·  Review and report on BBC service remits.

·  Initiate public value tests of BBC services and review proposals for new services and closures.

·  Recommend to Government and Parliament the overall level of the licence fee.

·  Advise on the allocation of the licence fee between the BBC and others.

The NAO would:

·  Have unfettered access to the BBC in carrying out value for money investigations.

316. We would envisage the PSBC having a significant power in its scrutiny over the BBC in a comparable way to that of select committees and their scrutiny of Government. The power of publicity should allow the PSBC to draw attention to matters of concern or to recommend alternative options that needed to be explored. We would see the PSBC working in conjunction with Parliament in a way similar to that of regulators such as Ofcom. The establishment of a PSBC would not negate the BBC's production of annual reports to Parliament and its accountability to Committees such as ours.

317. Clearly, our model for oversight of the BBC represents a departure from Lords Burns' panel's recommendation in 2005. Whilst we consider the BBC must have ability to manage its affairs, Charter Review would need to give careful consideration over what ex post sanctions and backstop powers might be necessary, in extremis, for the PSBC vis-à-vis the BBC. We note that in the case of S4C, the Trust has a backstop power, that as a last resort, it has the ability to reduce or withdraw funding from the broadcaster should it be in dispute over a breach of the operating agreement between the two bodies. A similar power could be at the disposal of the PSBC in the case of its oversight of the BBC. As we have stated, we would envisage the BBC being in a position of advising on the level of the BBC's future funding as well as managing a fund which would be allocated on contestable basis for certain PSB content and genres to which the BBC would be a potential recipient. Such control and facilities would afford the Commission certain influence over the BBC and others and encourage adherence to its directions and recommendations. We have set out a comparison showing the Trust, Lord Burns' and our own proposed models for oversight of the BBC as annex A below.[367]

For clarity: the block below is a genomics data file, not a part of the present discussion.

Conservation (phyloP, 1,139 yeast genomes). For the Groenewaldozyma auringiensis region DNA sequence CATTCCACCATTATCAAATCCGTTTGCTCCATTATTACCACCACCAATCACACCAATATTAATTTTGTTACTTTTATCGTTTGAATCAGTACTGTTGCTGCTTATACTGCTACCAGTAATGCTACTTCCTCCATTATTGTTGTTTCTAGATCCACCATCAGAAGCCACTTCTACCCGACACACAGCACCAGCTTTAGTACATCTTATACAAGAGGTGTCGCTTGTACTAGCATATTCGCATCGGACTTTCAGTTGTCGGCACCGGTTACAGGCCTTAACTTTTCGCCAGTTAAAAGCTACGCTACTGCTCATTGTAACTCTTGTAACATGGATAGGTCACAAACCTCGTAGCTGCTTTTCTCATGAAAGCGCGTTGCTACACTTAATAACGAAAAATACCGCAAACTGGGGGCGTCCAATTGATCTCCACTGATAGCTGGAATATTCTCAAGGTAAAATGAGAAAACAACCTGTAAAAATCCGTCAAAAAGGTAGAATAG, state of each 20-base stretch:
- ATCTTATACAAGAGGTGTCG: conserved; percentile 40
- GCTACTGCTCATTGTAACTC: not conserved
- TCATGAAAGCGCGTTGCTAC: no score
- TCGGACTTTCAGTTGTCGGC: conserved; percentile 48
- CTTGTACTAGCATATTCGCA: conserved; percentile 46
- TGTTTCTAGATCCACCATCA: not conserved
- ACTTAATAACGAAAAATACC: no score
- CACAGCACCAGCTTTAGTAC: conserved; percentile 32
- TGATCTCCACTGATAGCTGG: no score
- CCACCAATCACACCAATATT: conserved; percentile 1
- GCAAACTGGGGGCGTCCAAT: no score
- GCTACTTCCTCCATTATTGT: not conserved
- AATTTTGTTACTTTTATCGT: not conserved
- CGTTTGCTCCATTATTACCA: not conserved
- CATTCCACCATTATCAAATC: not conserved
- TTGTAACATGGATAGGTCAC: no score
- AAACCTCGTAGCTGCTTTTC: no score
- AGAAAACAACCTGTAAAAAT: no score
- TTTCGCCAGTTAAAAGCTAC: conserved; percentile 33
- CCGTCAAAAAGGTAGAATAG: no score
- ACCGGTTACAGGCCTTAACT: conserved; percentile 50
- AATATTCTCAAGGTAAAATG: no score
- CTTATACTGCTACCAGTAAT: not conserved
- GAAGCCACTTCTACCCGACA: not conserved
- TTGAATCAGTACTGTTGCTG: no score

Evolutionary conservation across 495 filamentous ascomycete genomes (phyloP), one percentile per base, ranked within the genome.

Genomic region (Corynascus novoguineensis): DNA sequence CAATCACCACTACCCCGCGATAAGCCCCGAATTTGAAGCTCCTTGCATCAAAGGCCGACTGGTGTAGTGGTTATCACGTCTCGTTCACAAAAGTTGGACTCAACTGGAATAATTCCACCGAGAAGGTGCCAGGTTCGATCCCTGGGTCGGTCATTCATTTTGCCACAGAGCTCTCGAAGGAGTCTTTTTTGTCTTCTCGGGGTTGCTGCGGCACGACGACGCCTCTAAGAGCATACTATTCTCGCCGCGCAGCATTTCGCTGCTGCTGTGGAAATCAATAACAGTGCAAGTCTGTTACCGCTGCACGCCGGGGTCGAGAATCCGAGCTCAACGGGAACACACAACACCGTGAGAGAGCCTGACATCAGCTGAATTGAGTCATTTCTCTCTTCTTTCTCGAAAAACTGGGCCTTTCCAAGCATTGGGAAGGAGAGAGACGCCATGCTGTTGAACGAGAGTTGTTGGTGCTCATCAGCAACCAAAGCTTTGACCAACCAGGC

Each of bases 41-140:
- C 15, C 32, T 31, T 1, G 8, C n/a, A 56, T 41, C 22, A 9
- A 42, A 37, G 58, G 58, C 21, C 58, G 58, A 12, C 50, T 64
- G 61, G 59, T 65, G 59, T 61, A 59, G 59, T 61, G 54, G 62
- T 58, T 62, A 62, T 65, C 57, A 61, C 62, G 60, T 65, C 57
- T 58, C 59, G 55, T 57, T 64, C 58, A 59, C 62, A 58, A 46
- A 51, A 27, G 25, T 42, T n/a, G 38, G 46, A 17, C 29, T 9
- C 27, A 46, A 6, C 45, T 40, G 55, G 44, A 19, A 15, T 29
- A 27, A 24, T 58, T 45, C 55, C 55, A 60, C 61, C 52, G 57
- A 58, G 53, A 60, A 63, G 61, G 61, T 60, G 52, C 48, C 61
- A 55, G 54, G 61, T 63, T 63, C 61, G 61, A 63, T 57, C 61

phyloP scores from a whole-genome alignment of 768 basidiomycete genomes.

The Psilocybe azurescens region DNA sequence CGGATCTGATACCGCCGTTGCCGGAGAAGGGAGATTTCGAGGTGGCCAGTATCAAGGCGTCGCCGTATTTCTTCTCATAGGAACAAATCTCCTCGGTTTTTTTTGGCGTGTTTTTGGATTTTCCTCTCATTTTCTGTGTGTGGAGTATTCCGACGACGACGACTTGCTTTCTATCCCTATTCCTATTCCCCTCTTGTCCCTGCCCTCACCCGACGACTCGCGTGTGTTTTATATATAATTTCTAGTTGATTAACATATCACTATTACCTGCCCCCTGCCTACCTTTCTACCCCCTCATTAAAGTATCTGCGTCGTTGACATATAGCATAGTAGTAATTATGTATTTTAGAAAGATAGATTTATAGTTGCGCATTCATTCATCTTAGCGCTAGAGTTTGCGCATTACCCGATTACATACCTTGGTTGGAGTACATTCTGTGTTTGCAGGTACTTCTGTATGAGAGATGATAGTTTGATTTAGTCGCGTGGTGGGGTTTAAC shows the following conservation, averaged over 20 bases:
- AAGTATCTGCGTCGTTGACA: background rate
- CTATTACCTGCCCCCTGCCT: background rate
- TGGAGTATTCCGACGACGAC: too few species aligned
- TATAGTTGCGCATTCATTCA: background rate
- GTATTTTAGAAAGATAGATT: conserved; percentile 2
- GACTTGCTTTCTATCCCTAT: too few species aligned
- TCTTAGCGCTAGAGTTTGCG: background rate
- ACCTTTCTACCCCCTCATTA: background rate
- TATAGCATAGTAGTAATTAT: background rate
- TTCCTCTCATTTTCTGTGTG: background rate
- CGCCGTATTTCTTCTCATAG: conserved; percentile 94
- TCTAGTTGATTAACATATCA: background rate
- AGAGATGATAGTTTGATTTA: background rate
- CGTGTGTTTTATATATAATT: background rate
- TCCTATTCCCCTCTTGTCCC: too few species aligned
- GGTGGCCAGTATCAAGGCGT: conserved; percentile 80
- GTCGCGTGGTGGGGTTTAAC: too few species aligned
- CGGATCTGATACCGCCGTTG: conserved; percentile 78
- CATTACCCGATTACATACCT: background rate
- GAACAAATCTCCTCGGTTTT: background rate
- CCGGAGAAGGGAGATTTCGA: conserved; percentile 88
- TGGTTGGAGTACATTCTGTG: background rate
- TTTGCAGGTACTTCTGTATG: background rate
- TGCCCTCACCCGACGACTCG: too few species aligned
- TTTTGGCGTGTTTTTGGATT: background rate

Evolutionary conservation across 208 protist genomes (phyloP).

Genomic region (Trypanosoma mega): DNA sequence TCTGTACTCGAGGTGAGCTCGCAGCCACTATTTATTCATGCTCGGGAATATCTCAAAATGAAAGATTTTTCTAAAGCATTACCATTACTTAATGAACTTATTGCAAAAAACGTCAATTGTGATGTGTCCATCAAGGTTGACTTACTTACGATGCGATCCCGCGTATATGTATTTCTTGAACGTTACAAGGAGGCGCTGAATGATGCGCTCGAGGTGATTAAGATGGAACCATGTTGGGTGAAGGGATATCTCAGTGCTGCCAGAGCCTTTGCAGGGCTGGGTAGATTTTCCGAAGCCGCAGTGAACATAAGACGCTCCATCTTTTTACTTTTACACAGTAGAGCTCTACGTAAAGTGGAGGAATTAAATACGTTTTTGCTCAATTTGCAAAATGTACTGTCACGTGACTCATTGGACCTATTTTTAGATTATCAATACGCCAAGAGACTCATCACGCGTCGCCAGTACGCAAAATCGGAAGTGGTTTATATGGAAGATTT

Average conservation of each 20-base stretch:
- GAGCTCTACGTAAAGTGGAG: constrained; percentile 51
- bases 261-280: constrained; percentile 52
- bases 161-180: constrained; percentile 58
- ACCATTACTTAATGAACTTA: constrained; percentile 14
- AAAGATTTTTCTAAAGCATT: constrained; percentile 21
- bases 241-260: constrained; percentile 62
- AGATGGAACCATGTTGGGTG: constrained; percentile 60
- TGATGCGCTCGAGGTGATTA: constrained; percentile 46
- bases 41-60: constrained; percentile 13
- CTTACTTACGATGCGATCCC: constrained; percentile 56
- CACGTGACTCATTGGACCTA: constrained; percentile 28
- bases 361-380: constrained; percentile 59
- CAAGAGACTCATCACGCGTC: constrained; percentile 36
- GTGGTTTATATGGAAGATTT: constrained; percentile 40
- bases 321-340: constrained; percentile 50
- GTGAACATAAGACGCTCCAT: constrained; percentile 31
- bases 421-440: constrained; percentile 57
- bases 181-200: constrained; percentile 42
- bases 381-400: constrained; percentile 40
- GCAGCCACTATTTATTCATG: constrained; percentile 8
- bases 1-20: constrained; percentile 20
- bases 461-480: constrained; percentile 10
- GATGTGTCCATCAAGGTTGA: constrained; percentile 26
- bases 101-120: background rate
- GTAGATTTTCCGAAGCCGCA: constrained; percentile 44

318. We recommend that the BBC should have a unitary board with a non-executive Chair, on which the Director General and executive and non-executive directors sit, where the Board has complete responsibility for the BBC's corporate governance and operations. The Board should comprise a majority of non-executive members.